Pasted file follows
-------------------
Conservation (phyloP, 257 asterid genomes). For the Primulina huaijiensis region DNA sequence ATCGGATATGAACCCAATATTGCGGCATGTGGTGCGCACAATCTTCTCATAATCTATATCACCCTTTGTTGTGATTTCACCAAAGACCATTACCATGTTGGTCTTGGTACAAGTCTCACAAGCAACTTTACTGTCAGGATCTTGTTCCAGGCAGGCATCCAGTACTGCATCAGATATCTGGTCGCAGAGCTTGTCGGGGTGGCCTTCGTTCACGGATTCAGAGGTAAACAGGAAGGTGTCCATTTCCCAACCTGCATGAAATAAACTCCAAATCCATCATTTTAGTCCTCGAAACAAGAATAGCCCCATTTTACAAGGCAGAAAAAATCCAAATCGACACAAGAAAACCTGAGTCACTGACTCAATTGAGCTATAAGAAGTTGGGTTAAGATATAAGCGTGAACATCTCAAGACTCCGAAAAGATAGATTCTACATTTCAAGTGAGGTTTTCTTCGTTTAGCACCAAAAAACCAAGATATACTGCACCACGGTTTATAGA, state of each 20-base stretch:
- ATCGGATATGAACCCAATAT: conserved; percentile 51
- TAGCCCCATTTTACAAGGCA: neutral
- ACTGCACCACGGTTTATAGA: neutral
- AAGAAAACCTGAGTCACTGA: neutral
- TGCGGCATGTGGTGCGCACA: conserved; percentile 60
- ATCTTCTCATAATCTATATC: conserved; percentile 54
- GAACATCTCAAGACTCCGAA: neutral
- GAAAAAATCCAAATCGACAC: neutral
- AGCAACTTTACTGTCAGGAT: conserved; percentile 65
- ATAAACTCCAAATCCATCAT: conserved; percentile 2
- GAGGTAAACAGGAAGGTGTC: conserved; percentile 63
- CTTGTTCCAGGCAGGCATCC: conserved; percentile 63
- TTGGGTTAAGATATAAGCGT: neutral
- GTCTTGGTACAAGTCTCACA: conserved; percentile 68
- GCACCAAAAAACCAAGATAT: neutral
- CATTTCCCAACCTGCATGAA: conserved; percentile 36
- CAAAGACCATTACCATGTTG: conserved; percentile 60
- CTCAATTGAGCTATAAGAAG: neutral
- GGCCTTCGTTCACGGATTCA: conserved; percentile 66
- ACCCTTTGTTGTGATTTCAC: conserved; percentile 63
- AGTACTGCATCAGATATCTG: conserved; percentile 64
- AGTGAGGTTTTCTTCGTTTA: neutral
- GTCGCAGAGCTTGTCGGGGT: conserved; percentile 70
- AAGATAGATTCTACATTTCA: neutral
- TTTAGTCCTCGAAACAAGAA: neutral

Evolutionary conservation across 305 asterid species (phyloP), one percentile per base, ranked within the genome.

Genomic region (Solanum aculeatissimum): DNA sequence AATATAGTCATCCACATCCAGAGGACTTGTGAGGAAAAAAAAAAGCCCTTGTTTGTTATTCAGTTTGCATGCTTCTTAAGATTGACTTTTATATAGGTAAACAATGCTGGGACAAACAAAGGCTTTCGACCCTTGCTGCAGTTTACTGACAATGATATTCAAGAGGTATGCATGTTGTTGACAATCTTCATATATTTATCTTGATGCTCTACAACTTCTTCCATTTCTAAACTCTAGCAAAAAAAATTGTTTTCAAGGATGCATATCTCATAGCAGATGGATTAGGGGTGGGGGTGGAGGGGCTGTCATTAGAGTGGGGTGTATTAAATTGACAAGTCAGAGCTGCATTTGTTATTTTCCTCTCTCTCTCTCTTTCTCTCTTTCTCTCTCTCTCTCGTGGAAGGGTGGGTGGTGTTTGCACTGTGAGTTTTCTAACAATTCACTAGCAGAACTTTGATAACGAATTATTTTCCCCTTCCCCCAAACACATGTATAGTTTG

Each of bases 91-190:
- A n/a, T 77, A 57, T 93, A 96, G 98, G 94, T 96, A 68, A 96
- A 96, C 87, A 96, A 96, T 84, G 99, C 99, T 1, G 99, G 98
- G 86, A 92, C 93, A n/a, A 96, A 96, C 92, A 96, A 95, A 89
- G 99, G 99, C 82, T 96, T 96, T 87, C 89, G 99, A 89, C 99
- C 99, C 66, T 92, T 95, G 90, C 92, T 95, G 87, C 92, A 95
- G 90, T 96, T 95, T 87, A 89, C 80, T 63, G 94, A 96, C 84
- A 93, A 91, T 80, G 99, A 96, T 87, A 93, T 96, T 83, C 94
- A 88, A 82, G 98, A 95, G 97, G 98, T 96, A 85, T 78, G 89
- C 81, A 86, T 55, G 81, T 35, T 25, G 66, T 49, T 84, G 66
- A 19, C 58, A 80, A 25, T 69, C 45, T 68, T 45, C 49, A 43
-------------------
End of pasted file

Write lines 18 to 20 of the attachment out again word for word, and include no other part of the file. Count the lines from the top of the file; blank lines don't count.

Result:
- CAAAGACCATTACCATGTTG: conserved; percentile 60
- CTCAATTGAGCTATAAGAAG: neutral
- GGCCTTCGTTCACGGATTCA: conserved; percentile 66